Microsoft Buys DNA to store Digital Data|Microsoft Digital Charge
Tremendous advantages of Microsoft DNA to store Digital Data,Say what? Pretty interesting that a gram of DNA can store a trillion gigabytes. And, given that DNA can last a long, long time (thousands of years and beyond), maybe we’ve finally got a way to hand down those old 66 rpm Elvis records to the grand kids.
Ten million DNA strands with that Lumia 2040.Microsoft buys a batch of customized DNA strands to use in encoding and data storage experimentation. The promise is incredible. In principle, a cubic millimeter could be the equivalent of an exo byte of storage.”As our digital data continues to expand exponentially, we need new methods for long-term, secure data storage,” said Doug Carmean, a member of Microsoft’s technology and research group. Carmean said initial tests demonstrated 100 percent of digital data it encoded on DNA could be recovered.The companies said the quantity of digital data being created is roughly doubling every two years but the means of storing that data isn’t keeping pace. A single gram of DNA can store 1 trillion gigabytes and last for 2,000 years, they said,his week, Microsoft has announced a partnership that could fundamentally transform our relationship with our past and the future.
Microsoft Explains about Digital Data
The digital data that exists today could be stored in less than 20 grams of DNA.
And the cost of all of this has dropped very significantly too. When scientists sequenced the human genome in 2003, which is around 3 billion nucleotides long, it cost more than $1 billion.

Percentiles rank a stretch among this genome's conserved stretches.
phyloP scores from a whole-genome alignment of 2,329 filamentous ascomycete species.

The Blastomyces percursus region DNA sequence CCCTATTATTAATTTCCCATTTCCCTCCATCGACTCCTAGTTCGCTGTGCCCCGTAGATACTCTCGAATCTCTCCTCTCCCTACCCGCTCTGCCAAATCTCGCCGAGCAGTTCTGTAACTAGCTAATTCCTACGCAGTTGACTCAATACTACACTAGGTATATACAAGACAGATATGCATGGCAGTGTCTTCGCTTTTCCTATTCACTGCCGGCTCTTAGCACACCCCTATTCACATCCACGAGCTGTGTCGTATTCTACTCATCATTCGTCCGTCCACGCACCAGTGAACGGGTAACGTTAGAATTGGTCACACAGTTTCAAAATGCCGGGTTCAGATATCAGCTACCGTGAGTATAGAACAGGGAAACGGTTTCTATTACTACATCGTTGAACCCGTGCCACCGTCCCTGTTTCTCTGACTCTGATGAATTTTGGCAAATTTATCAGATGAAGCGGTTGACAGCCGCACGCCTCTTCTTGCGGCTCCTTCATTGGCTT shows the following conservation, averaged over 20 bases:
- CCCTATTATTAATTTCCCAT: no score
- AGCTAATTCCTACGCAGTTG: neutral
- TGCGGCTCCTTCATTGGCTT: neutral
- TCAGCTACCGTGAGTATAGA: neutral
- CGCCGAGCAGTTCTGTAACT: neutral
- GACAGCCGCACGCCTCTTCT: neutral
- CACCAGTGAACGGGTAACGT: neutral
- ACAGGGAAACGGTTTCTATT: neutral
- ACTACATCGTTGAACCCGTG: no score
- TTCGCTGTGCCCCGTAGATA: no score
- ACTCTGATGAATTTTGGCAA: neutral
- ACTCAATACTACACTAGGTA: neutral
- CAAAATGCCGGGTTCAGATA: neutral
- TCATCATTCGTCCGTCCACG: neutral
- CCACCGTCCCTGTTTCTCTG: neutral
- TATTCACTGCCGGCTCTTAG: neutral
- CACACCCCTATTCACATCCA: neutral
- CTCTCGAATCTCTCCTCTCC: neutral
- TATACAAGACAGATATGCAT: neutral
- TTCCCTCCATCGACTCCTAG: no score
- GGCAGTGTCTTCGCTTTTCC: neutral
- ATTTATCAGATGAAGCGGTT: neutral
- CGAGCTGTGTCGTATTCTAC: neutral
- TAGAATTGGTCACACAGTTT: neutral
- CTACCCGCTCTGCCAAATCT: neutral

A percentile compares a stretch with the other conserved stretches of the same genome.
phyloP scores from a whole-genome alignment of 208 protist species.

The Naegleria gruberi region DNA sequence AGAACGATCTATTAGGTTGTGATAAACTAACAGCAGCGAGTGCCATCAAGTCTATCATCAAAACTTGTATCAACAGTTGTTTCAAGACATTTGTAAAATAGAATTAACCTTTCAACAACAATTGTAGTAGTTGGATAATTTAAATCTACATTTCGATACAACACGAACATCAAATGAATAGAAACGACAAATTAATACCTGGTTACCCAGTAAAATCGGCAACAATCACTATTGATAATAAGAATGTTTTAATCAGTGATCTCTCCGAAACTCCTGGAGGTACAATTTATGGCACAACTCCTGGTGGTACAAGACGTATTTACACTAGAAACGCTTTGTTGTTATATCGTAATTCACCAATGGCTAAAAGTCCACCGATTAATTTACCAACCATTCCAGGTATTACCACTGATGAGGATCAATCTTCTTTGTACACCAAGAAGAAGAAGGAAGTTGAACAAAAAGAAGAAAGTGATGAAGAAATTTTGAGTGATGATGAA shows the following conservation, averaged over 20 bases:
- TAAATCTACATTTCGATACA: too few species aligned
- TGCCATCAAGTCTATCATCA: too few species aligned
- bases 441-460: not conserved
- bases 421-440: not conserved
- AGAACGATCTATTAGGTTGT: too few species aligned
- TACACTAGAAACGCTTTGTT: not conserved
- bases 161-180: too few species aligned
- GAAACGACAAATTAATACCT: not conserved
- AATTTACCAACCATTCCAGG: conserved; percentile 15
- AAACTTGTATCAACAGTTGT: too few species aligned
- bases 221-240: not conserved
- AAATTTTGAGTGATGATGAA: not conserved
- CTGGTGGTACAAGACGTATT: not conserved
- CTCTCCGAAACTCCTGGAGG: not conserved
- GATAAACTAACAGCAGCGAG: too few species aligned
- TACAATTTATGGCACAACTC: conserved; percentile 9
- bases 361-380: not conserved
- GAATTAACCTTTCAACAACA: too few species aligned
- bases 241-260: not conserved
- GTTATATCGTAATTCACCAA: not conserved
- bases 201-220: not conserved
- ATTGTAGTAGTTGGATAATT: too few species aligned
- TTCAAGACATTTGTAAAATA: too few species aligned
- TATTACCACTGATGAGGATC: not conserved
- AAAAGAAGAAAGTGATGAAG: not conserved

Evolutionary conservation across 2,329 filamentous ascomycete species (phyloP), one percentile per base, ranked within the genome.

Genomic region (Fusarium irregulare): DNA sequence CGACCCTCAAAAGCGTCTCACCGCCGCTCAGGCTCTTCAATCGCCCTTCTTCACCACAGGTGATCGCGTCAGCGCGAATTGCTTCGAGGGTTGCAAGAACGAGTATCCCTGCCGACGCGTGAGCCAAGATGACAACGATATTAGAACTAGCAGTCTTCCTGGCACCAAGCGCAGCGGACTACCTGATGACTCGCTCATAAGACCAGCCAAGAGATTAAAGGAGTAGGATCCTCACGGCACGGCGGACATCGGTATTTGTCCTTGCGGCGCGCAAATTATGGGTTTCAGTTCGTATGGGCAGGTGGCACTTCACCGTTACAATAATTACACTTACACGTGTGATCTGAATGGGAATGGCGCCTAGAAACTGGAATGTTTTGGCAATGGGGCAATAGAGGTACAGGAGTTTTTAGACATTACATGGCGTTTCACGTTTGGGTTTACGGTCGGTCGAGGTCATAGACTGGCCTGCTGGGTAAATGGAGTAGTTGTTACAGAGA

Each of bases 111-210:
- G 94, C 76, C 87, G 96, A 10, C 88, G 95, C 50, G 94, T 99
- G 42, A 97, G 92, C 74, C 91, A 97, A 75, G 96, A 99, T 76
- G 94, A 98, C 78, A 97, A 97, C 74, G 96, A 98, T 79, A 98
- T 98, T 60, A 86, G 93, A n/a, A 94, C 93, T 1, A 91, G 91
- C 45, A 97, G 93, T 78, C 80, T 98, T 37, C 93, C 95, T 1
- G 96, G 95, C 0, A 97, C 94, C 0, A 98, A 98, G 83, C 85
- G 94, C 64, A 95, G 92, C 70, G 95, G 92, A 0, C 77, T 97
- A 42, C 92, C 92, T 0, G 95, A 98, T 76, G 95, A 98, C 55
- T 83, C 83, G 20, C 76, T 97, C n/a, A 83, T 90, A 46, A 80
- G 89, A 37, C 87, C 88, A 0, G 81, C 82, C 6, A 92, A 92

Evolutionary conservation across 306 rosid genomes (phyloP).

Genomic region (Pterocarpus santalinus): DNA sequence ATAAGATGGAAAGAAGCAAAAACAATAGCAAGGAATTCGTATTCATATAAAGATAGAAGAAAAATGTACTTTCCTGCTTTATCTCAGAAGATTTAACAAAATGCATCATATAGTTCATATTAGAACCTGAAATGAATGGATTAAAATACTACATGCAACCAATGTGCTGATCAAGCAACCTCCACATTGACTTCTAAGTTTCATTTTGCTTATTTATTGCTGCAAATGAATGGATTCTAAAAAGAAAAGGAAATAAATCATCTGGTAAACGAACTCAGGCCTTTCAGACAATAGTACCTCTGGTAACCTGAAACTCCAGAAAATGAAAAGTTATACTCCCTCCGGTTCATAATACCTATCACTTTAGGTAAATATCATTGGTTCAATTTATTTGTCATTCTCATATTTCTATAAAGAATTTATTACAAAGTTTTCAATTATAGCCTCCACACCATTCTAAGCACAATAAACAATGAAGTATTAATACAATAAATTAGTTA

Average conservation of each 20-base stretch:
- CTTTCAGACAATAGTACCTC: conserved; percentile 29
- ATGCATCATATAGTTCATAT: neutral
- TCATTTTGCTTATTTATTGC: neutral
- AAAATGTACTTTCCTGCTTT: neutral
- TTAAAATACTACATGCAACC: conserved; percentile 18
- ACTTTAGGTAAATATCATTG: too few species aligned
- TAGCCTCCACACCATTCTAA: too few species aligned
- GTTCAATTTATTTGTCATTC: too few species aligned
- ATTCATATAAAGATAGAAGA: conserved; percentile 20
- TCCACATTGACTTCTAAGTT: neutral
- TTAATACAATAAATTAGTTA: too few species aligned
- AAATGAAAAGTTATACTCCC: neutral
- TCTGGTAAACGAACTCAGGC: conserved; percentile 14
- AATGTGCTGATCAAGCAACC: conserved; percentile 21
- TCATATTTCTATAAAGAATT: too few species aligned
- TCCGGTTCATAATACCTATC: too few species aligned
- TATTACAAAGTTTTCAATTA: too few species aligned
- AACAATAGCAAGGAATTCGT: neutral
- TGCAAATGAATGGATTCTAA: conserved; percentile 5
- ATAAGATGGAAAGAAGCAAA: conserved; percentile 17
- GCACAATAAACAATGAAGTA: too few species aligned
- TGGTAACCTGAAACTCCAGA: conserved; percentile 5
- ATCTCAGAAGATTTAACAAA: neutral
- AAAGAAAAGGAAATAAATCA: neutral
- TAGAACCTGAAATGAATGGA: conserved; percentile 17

Today, we can read DNA like this for just over $1,000 and write genetic instructions using synthetic biology tools.
With the recent convergence of affordable DNA sequencing and new synthesis techniques, Twist Bioscience and Microsoft are now putting DNA data storage theory into practice. The goal is to develop methods that are both practical and scalable. The ability to encode digital information in strands of DNA is a major advancement in archival technology because DNA molecules are not susceptible to the most dire limitations of traditional digital storage media: limited lifespan, permanent/standard format and low data density.
The use of DNA for data storage is also practical because it’s something other areas of science are profoundly interested in working on too.
As long as there continues to be life on Earth constructed from DNA, there will always be the technology available to read DNA, ensuring the recoverability of its stored digital data. Furthermore, because of the growing importance of DNA-based technologies for scientific and medical research, there is continual pressure to improve technologies for reading and writing DNA to meet the demands of multiple fields.
Today, Microsoft and Twist Bioscience will set to work on creating the future of our past. But soon our computers could come equipped with a DNA sequencer and synthesizer to make short-term storage and transfer possible.
Why Microsoft Owns DNA to store Digital Data and Effective advantages of Digital data through DNA
Most of the world’s data is stored using media that won’t last for more than several decades, even in the optimal conditions of freezing temperatures and total darkness . One study showed that data on a hard drive running for four years shows an attrition rate of 22%—hardly stellar performance. Meanwhile, the amount of digital data in the world is doubling every two years, and our ability to store all that data is not keeping pace. According to a recent study by EMC, by 2020 we will only be able to store 15% of our digital data, whereas in 2013 we could store 33%.